Chicken with Vinegar and Onions (Poulet au Vinaigre)

February 17, 2012 | By andrea | Filed in: Chicken, Comfort Food, French, Main Dish, Recipes.

This recipe for Chicken with Vinegar and Onions is a winner! It’s rich, savory and very delicious…definitely a company-worth dish! I loved the combination of tarragon and lightly caramelized onions with the chicken. Oh my, it’s good!

While this is not a quick cooking recipe, you could do some of the steps ahead of time (like sauteing the onions) if you wanted to serve it during the week. You can even make it a day or two ahead of time and reheat it. Not a fan of tarragon? You can use parsley or chives instead but I don’t think the dish would be as good. The tarragon isn’t overpowering. Serve with Roasted Fingerling Potatoes.

Chicken with Vinegar and Onions (Poulet au Vinaigre)
-recipe from Molly Stevens – Fine Cooking Magazine 

In my experience, a poultry sauté is one of the most overlooked techniques in French cooking. It’s easier than pan-frying and more elegant than a stew. A sauté refers to dredging a cut-up bird (usually a small chicken) in flour before cooking it in a deep skillet with either butter or olive oil and very little, if any, added liquid. As the chicken cooks, it simmers in its own juices mingled with the fat, creating a very concentrated, rich sauce. Most cooks add some aromatics (onions, leeks, or shallots) and a bit of wine or vinegar to balance the richness. Serves 4 to 6.

3 Tbs. unsalted butter
2 medium-small yellow onions, thinly sliced (about 2-1/2 cups)
Kosher salt and freshly ground black pepper
3 Tbs. Champagne vinegar (Delouis Fils, Reims Champagne Vinegar by Clovis, or La Marne are three good brands)
1 4-lb. chicken, cut into 8 pieces (or 2 bone-in, skin-on breasts and 4 bone-in, skin-on thighs)
1/2 cup all-purpose flour
2 Tbs. extra-virgin olive oil
1/2 cup dry white wine, such as Sauvignon Blanc or Pinot Gris
2 tsp. chopped fresh tarragon leaves
2 Tbs. crème fraîche (or heavy cream)

In a 12-inch skillet, melt 2 Tbs. of the butter over medium heat. Add the onions, sprinkle with a couple of big pinches of salt and a few grinds of pepper, and stir to coat the onions. Cover, reduce the heat to medium low, and continue to cook, stirring occasionally, until the onions are tender and lightly browned, about 20 min. Scrape them into a small bowl and set the skillet over medium-high heat. Add 1 Tbs. of the vinegar and stir with a wooden spoon to dissolve any browned bits on the bottom of the pan. Pour the vinegar into the onions and set the skillet aside.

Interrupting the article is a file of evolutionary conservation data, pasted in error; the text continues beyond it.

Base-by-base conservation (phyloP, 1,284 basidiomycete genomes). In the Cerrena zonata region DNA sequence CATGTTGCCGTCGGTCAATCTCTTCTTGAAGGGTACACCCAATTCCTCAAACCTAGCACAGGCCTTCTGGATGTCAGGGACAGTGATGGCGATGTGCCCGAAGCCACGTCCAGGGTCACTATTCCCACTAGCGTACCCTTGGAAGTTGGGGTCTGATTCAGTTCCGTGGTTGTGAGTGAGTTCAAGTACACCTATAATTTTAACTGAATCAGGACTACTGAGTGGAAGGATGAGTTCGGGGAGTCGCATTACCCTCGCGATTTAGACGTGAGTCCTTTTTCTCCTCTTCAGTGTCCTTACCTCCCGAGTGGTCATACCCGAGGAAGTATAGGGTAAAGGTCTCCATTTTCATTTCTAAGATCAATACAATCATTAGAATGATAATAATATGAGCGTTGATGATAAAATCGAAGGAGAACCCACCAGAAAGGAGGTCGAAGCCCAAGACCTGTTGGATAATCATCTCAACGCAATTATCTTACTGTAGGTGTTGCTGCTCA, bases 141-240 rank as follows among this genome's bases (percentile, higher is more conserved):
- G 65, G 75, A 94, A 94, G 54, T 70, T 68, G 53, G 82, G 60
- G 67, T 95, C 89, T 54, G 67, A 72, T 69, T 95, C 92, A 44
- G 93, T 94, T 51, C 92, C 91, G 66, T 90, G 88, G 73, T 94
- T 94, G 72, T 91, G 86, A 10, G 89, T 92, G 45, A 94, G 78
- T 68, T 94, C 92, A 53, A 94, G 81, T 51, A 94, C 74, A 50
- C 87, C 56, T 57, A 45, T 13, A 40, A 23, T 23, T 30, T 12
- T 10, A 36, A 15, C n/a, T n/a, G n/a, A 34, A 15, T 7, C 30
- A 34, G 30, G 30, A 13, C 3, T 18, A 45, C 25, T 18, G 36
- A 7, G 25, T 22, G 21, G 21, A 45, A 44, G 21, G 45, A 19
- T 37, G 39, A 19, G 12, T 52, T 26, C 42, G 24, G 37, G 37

If using chicken parts, cut each breast crosswise into two equal-size portions and trim any excess fat or skin from the thighs. Rinse and pat dry.

Spread the flour in a pie plate, and season the chicken pieces with salt and pepper. Set the skillet over medium-high heat and add the olive oil and the remaining 1 Tbs. butter. While the butter melts, dredge half of the seasoned chicken pieces in the flour, shaking off the excess. Set them skin side down in the skillet. Brown, turning once, until the skin is crisp and the chicken is evenly browned, 6 to 8 min. total. Lower the heat if the chicken or the drippings threaten to burn. Transfer the chicken pieces to a pan or platter and repeat with the remaining chicken.

When all the chicken is browned, pour off all of the fat. Return the skillet to medium-high heat, add the wine, and scrape the bottom of the pan with a wooden spoon to dissolve the drippings. Add the remaining 2 Tbs. of vinegar, the sautéed onions, and 1 tsp. of the tarragon. Return the chicken pieces, skin side up, to the skillet, arranging them in a single snug layer. Partially cover, leaving a small gap for the steam to escape, and lower the heat to maintain a low simmer. Continue to simmer gently, turning every 10 min., until the chicken is tender and cooked through, about 30 minutes total.
Tip: Leave the lid of the skillet slightly ajar to let some steam escape during cooking. This concentrates the liquid for a more intense sauce, and it also ensures that the liquid doesn’t boil or simmer too hard, which would overcook the chicken.

Transfer the chicken to a platter. Increase the heat to a more rapid simmer, and stir in the crème fraîche (or cream); the sauce may appear broken at first, but it will come together. Taste for salt and pepper. Add the remaining 1 tsp. tarragon and spoon over the chicken to serve.

Serving Suggestions:  Steam small red or white potatoes until tender. Just before serving, sauté the potatoes in butter until browned and crispy.

Make Ahead Tips: This dish can be made a day or two ahead, but don’t add the last teaspoon of tarragon. Reheat gently in a covered baking dish in a 325°F oven for about 30 min., adding a few tablespoons of water or chicken broth if the chicken appears dry. Sprinkle with the tarragon and serve.

Drink Suggestions: The vinegar and crème fraîche elements in this dish call for a racy white wine with herbal elements. Sauvignon Blanc is a great choice; look for wines from the Sancerre or Pouilly- Fumé regions of France. The 2004 André Vatan Sancerre, $16, and the 2004 Henri Bourgeois Pouilly-Fumé, La Porte de l’Abbaye, $16, would be good bottles to try.

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